16 May

A Conversation with Gwee Li Sui

From teaching you the difference between “la” or “lor” and how to use the term “stunned like the vegetable” in Spiaking Singlish, to the very real and thought-provoking lessons about life from Death Wish, it’s not a stretch to say this fervent literature-loving author has contributed a whole lot to Singapore’s literary scene. Sure, you may know him as the poet, graphic designer and literary critic but do you know his strangest bookmark? Or how many books he has read thus far? Well, we didn’t too until the interview! Read on to find out 🙂

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1) Are there any Singlish books (apart from yours) you would recommend to locals and foreigners alike to gain more insights on Singaporean culture?

Lots ah! You can easily find in bookshops Sylvia Toh Paik Choo’s The Complete Eh Goondu! and Colin Goh and Woo Yen Yen’s Coxford Singlish Dictionary. If you must have a ton of cartoons, look for Miel’s An Essential Guide to Singlish.


2) Do you have any peculiar habits you adopt when it comes to reading?

I jump into a hole where I can’t be found for at least 2 hours. Then I read with one hand holding a book and another a mug of tea or coffee.


3) What is one book ALL Singaporeans must read and why?

The Singapore Story: Memoirs of Lee Kuan Yew – because, come on, it’s such an important document! But I haven’t read it.


4) In your interview with CNA last year in July, you mentioned that the whole infection of reading has to be discovered by itself. How then would you as a third party encourage this discovery?

I would encourage this discovery by encouraging people to discover for themselves.


5) If you had to court someone within 3 books, which would they be and why?

Hermann Hesse’s Siddhartha – because it shows how it’s human to be lustful. Also, Adrian Tan’s The Teenage Textbook, for the same reason, and any Jane Austen novel, for the same reason.


6) As a literature teacher, how would you encourage your students to read more?

I would assign them endless homework requiring them to read every waking hour.


7) Imagine a world where reading and writing has been deemed as a criminal offence, what would you do?

Get married.


8) What’s the weirdest thing you’ve used as a bookmark?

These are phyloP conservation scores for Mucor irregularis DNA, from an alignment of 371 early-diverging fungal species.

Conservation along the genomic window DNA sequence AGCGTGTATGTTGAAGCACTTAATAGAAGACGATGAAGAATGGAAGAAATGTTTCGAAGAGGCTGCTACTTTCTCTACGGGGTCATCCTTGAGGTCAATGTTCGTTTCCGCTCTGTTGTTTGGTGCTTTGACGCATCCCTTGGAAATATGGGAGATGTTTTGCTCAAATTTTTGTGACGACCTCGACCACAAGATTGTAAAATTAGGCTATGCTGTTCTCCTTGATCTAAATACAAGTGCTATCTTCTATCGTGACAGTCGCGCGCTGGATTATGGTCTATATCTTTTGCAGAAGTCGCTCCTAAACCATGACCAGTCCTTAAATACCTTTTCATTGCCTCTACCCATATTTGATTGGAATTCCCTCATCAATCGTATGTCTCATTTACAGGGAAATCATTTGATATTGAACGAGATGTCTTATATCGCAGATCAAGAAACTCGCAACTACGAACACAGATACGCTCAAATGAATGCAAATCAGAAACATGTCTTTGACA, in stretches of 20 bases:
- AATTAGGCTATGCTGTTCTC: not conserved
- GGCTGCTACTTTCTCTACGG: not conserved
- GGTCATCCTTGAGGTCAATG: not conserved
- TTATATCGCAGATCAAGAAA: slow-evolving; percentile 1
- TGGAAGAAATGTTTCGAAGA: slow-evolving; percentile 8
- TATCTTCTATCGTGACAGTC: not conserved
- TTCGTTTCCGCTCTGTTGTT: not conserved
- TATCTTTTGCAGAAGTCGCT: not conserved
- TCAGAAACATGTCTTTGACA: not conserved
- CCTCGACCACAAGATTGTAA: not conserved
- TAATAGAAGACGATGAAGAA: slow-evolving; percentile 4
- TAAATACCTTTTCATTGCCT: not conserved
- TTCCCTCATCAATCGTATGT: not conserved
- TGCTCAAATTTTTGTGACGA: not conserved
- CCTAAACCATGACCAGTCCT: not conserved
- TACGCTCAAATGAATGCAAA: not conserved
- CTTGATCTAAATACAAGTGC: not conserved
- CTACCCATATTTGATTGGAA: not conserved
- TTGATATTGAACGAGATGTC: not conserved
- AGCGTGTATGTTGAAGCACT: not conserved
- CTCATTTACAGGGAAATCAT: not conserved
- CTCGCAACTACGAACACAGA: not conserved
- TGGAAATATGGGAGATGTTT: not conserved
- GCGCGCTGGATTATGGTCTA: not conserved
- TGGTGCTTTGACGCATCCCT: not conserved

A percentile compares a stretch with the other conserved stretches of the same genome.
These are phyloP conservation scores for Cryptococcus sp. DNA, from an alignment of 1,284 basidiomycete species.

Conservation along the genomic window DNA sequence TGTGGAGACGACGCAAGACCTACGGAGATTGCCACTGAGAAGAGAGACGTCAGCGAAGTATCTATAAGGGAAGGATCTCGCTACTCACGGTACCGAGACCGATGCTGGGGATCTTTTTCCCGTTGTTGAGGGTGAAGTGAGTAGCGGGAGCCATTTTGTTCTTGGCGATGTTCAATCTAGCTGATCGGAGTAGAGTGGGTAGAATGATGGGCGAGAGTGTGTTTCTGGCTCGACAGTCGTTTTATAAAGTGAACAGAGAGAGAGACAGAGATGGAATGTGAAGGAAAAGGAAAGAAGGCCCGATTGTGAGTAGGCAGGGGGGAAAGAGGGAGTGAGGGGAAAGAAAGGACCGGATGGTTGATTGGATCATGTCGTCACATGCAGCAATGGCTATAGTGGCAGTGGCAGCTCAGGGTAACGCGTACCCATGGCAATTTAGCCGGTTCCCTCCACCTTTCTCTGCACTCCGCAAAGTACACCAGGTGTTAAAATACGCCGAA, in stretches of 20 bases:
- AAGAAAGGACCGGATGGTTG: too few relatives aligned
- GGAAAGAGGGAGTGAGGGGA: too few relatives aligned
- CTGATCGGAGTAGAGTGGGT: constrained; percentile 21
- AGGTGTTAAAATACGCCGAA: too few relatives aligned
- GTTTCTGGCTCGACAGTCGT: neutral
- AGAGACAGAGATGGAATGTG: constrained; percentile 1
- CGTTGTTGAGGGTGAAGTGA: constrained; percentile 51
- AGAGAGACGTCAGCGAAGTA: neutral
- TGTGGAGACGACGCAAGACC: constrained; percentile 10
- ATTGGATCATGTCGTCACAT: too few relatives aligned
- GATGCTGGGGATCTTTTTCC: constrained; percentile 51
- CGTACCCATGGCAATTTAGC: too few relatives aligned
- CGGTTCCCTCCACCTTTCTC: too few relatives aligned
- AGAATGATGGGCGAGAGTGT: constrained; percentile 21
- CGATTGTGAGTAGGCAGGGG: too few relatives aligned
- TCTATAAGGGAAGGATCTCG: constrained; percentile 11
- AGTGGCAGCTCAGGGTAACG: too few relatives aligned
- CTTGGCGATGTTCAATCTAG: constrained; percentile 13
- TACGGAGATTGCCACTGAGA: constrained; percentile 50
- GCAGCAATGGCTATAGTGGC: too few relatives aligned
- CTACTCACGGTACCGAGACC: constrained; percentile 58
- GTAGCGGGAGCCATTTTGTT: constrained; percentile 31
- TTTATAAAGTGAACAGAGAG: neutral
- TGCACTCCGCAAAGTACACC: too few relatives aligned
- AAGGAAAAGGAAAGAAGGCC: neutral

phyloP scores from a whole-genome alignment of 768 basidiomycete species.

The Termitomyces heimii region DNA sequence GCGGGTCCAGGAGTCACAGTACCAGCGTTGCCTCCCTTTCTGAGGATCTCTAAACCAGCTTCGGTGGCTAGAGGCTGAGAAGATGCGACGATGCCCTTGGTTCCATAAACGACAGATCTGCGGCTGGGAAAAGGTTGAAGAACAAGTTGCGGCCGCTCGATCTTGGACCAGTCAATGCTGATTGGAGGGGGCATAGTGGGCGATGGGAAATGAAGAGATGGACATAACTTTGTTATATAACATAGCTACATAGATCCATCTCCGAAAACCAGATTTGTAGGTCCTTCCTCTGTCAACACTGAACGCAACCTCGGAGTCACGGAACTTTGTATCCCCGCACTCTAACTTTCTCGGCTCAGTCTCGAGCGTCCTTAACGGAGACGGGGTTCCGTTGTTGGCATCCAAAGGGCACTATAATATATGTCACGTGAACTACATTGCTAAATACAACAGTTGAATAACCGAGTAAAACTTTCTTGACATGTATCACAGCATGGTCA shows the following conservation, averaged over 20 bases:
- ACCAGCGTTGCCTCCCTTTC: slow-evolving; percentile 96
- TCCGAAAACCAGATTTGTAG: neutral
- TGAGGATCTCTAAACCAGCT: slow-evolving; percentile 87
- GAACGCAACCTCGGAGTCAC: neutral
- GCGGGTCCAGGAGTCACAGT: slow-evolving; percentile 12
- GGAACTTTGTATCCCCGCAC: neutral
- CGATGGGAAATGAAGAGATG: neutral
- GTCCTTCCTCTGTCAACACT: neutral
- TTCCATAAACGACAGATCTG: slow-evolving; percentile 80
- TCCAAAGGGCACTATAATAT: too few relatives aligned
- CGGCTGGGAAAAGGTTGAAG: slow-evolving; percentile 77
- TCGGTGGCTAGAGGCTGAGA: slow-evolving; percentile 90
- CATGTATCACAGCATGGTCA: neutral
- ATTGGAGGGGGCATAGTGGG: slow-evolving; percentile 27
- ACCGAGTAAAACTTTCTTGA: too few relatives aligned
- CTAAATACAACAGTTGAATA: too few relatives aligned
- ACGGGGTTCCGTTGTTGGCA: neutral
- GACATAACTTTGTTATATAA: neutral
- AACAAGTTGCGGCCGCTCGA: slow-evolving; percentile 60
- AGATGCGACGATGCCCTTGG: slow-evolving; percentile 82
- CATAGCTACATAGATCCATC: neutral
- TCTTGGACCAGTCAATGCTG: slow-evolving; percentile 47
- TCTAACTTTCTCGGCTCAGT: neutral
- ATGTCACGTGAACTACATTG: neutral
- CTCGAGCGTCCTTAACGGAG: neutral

I’m not sure if this is considered weird, but I still use the London Travelcards I’ve amassed from my years living abroad.


9) Can you name 3 of your favourite fictional characters and how they managed to stand out from all other characters you’ve read before?

Surely Sun Wukong, Zhu Bajie, and Sha Wujing – better known as Monkey, Pigsy, and Sandy in English! They are such unlikely great buddies who rouse me to make the most of myself. At any point in my life, I’m one of them.


10) What led you to pursue a career in literature?

Naivety. Please listen to your parents and aspire to be a medical doctor.


11) You used to have trouble with literature before but have seemingly turned it around. Is there any advice you would like to give others who are now having issues with literature?

Hang on. I never had trouble with literature. I had trouble with its academic study – which is a different thing? If you’re facing this problem, know that it’s OK to feel stupid. Don’t let it affect your love for books.


12) What’s the target number of books you aim to read this year?

What target number? That’s more for people who motivate themselves to read the way they motivate themselves to lose weight.


13) How many have you read so far? And which is your favourite book you’ve read this year?

Please see my last reply. Also, I only sometimes read from cover to cover. It’s fine to put down a book and return to it years later – or never. This year, I discovered Junji Ito and have since devoured everything by him available in English.